Why do Chelsea send goalkeepers on loan to non-league? | News | Official Site
On Non-League Day, an annual celebration of this country’s thriving lower league scene, we speak to three young Chelsea goalkeepers currently enjoying loan spells in the sixth and seventh tiers of English football.
Set up in 2010, Non-League Day provides a platform for clubs to promote volunteer-led community football, while giving football fans across the country the chance to show support for their local non-league side. With no Chelsea men’s game this weekend, why not get your football fix elsewhere?
Eddie Beach, Teddy Sharman-Lowe and Max Merrick all made January loan moves to non-league clubs, so who better to hear from on what life is like playing at that level, why it’s such a good option for goalkeepers, and what fans can expect if they go along to a game…
It is often said goalkeepers are a special breed. Standing out from their team-mates with their gloves and different coloured shirts, the match action unfolding in front of them, their perspective on proceedings is unique.
Often, so are their career paths. Jamie Vardy’s journey from non-league to Premier League champion was well documented because of its rarity. Yet look at the England squad Gareth Southgate took to the World Cup in Qatar, and all three goalkeepers diverge from their international peers: Jordan Pickford, Aaron Ramsdale and Nick Pope each made their senior debuts in non-league football.
‘It gives me a lot of confidence that people I look up to, and are where I want to be in 10 years’ time, started out in non-league,’ says Eddie Beach, who is getting his first taste of senior football in the National League South with Chelmsford City. He joined the play-off chasing Clarets on loan in mid-January.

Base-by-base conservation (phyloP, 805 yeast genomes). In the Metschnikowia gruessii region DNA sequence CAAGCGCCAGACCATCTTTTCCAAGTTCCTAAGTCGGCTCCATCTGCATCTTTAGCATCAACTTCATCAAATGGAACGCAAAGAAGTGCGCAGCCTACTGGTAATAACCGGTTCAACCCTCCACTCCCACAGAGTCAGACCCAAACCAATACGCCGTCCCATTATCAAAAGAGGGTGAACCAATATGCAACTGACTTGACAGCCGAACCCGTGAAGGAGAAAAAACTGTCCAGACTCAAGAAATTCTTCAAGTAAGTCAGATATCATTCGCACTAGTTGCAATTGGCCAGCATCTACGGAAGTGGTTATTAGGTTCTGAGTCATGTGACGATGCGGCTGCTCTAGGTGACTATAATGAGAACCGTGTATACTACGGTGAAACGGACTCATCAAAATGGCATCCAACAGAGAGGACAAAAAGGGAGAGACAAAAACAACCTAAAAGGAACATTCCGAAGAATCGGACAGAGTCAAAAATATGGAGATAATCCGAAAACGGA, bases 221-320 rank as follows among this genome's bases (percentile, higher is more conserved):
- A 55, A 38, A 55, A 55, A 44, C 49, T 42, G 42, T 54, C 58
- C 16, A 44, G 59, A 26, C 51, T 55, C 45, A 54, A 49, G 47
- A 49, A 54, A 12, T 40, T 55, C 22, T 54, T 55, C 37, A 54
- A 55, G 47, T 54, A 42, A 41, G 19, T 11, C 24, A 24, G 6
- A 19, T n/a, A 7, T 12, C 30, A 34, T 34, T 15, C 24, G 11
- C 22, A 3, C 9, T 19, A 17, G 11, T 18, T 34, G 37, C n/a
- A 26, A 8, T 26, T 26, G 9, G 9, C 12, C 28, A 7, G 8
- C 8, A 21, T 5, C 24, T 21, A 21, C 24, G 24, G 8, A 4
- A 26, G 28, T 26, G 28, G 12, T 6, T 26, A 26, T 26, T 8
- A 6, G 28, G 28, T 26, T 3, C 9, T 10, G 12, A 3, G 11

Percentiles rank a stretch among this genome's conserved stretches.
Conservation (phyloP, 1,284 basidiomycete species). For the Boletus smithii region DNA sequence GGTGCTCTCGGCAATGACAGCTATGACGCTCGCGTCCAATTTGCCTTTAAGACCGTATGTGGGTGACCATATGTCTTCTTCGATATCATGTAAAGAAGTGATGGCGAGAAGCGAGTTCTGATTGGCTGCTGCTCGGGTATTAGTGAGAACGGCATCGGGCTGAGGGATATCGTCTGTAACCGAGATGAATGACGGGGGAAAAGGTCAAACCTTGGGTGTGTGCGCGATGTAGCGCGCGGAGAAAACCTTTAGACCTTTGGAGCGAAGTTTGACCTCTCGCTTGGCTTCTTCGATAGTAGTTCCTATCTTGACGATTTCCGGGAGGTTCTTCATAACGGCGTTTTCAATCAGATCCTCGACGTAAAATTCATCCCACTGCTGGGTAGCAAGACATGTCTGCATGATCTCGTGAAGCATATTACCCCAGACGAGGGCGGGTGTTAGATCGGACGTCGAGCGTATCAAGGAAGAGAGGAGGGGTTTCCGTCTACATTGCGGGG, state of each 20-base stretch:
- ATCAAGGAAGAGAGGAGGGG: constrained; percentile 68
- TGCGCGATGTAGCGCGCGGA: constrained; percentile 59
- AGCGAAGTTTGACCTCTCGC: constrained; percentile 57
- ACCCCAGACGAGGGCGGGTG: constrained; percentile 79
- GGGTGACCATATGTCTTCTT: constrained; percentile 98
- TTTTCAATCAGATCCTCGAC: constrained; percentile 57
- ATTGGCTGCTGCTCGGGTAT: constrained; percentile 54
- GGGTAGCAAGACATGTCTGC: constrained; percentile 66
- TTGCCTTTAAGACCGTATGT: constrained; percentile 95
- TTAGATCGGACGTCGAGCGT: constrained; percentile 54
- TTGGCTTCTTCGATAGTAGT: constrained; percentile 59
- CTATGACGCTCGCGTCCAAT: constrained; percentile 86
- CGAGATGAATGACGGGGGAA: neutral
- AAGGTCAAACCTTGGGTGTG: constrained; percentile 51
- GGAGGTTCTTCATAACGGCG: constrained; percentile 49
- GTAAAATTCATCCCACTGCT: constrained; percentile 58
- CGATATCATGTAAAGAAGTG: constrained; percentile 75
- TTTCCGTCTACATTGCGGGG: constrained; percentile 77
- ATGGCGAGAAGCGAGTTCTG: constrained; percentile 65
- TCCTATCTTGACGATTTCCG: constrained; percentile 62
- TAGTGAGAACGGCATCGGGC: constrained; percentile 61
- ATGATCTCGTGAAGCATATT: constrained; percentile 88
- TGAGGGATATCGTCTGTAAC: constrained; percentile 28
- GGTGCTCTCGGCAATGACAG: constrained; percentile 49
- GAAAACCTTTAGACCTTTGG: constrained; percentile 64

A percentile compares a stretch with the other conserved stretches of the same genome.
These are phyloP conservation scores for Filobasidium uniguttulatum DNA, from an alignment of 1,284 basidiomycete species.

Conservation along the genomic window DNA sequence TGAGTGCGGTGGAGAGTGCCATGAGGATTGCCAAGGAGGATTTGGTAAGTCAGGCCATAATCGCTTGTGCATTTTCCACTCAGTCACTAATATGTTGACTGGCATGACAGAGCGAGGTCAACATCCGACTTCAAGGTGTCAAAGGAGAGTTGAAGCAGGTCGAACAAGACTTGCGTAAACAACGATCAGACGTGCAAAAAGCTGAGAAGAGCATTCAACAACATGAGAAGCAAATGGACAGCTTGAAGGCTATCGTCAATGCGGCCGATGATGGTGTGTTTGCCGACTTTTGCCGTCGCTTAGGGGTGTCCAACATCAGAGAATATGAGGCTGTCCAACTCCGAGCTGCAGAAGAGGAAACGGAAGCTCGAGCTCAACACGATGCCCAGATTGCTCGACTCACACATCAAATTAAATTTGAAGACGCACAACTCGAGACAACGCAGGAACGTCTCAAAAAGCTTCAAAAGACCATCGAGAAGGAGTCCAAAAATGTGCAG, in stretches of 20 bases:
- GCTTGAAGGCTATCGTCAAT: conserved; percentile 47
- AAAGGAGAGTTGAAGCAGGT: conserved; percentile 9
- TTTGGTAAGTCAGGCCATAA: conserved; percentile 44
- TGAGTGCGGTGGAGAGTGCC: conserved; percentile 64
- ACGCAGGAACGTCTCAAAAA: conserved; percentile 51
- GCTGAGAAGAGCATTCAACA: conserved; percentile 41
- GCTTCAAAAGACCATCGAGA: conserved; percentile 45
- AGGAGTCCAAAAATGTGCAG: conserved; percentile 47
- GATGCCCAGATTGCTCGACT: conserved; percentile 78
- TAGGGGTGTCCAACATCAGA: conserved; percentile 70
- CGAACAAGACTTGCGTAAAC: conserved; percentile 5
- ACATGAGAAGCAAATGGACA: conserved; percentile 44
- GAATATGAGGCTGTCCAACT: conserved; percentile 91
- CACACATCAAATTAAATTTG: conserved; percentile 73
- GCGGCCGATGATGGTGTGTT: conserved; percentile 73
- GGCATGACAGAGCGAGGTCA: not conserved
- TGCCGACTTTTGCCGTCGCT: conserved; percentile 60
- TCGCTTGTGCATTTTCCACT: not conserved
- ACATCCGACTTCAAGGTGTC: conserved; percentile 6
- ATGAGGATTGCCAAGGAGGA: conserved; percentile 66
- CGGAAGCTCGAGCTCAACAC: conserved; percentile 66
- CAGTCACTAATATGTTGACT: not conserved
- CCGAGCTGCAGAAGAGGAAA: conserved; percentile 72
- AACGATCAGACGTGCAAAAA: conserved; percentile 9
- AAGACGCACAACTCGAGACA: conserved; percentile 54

‘Keepers are expected to play for longer, and break through later. You don’t often see keepers breaking through at 17, 18, 19 or even 20 into Premier League or Championship first teams.
‘You have to go through a process of proving yourself in senior football before being given that chance. Every goalkeeper who has gone through an academy in England has proven you have to go out on loan.
‘And everyone has a different route. Nick Pope was in step four of non-league, he broke through really late. Other guys have done it different. Look at Edou Mendy’s story, taking time out. With goalkeeping it’s very intriguing because the journeys are in such contrast to outfielders.’
Beach knows experience is vital for a young goalkeeper, pointing out they can’t accrue minutes off the bench like their team-mates further upfield. To play, they have to start.
‘The big thing for me is getting them on the ladder,’ adds Ross Turnbull, once Petr Cech’s back-up and now a loan goalkeeper technical coach at Chelsea.